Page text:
The GPS also reported that the temperature varied between 27 and 38! I think the official high today was 31, not the 39 registered in Hokkaido, so I think the unit was picking up the reflection of the sun off the pavement.
I’m committed to repainting Ol’ Paint by myself (or perhaps with a the hand of a pro or two … ). But having seen this video, when it comes time to have Kuroko redone I can’t think of anyone better than Rob I’d prefer to do it.
For an artisan he’s amazingly voluble, and my overall feeling is when I meet him I’d just love to greet him in a bro hug …
All that said, I’m sure when push comes to shove and Kuroko needs a new coat of paint, I’ll just ride her down to Blue Lug and ask for their best.
I set off with some trepidation for Yokohama this morning. I’d just done the Tokyo Landmarks ride yesterday, and I usually don’t ride two days in a row. But as I’ve got a big ride coming up with more than a couple of days in a row of riding, I thought it best to get some training in.
The moment I set out this morning, I started hearing from my thighs.
Way-way-wait! We did this yesterday!
Then after 20km:
*sigh* I guess we’re doing this. All right, just don’t expect any help in the climbs.
In fact the start of today’s ride was inauspicious in other regards as well. Within the first 20km, I was:
Lectured to by a police officer
Cut off by a driver overtaking me in an intersection, who definitely needed to beat me to the next light another 50m on
Ambushed by a kid who crossed the path and then suddenly reversed, stepped right in front of me and stopped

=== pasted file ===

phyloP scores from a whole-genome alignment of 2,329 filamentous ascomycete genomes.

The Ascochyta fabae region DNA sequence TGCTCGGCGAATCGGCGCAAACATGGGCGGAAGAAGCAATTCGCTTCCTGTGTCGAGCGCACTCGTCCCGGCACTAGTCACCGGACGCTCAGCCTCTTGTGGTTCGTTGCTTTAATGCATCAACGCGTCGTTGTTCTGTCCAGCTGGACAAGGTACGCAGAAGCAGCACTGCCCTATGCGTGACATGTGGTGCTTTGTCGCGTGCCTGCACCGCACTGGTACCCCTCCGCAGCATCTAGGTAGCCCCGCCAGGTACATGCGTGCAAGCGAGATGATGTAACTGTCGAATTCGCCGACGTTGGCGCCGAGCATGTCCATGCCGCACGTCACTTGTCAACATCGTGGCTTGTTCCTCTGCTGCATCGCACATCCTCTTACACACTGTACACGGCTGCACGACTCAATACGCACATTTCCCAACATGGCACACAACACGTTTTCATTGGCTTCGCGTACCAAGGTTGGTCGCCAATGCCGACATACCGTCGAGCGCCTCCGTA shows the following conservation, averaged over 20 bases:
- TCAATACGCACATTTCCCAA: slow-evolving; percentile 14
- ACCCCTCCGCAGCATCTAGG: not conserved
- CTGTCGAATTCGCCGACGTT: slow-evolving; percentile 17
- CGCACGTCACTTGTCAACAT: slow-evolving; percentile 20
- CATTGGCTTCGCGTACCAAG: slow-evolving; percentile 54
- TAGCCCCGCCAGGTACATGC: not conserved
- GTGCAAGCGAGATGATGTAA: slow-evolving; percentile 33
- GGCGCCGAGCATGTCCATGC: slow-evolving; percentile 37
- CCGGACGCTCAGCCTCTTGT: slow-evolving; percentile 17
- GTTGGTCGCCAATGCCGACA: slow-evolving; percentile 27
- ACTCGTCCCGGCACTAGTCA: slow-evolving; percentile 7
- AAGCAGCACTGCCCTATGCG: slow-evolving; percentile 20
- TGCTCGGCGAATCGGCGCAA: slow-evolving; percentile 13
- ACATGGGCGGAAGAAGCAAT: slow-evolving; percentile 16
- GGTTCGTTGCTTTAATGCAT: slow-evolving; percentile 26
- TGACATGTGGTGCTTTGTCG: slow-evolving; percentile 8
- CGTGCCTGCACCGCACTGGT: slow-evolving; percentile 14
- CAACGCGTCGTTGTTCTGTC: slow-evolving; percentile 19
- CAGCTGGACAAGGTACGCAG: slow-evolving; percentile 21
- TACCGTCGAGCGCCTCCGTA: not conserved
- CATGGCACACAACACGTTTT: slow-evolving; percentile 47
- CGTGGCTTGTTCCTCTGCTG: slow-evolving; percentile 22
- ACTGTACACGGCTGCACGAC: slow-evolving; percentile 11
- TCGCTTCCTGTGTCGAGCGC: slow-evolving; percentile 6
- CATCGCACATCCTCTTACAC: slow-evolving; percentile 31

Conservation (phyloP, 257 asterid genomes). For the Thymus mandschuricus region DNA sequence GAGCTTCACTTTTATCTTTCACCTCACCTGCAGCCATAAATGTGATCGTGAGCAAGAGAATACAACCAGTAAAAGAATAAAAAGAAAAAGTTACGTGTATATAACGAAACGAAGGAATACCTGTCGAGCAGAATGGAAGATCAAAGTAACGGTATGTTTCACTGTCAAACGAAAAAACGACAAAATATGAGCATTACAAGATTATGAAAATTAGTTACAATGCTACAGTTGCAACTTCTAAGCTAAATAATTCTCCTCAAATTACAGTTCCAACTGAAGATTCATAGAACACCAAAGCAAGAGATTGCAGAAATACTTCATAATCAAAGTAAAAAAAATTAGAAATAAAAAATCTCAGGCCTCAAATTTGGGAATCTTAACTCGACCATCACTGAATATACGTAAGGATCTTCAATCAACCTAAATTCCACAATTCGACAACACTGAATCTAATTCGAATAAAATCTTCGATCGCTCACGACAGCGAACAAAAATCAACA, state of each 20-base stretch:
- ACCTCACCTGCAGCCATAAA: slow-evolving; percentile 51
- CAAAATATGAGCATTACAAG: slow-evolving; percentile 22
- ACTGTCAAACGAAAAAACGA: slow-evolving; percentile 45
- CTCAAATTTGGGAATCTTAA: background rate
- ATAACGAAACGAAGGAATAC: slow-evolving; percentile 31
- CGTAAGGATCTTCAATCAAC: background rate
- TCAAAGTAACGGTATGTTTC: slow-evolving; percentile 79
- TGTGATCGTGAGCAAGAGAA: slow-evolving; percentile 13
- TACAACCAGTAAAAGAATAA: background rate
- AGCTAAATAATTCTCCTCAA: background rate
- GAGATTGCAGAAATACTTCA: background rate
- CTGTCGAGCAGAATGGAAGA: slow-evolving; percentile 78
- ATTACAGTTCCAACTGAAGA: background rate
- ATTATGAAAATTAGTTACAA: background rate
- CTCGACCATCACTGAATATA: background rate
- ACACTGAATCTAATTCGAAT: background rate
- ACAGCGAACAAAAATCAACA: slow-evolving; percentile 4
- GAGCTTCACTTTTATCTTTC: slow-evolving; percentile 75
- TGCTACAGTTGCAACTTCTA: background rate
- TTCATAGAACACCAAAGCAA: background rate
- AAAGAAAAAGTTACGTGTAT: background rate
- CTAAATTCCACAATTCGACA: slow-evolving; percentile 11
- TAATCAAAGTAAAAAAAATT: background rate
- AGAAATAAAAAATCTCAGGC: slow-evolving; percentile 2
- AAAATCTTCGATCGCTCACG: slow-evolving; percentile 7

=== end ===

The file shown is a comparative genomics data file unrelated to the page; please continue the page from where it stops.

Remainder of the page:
The cop thing happened like this: I was approaching an intersection where I wanted to turn right (Americans, think: turn left) and the light changed. So I used the crosswalk to cross right to the opposite side and wait for the light to change.
As soon as I’d done that, the baton-waving and whistle-blowing cop crossed over the crosswalk after me and said good morning in a polite tone. I pulled my mask off, hoping that revealing myself as a gaijin would put off whatever she was on about, but she was unfazed. I didn’t totally play the gaijin card by pretending not to understand Japanese; instead I returned her greeting.
Gesturing with her baton, she told me that the proper way for cyclists to turn right at a multi-lane intersection is to first proceed across the intersection to the opposite corner, and then wait for the light to change to proceed to the right.
Yes, that’s the law (and yes, I know this as a result of having passed my driver’s license). But seriously? To call me out because I took the first crosswalk instead of making the “two-point right turn”? I didn’t get uppity with her: I just agreed and thanked her, and when she told me to be careful I thanked her again. I still made the crossing when the light changed (and thus saved myself one cycle of the light, which had been my goal when making my move).
And I made sure to stop and wait at the next two lights, even though they were only for crosswalks (not cross streets) because I was still in her view (and I figure she could radio ahead to her colleagues and say, “Stop that asshole gaijin on the bike!”).
Following that, the driver cutting me off at an intersection happened in full view of a police box, so I guess that says everything I need to know about my karma …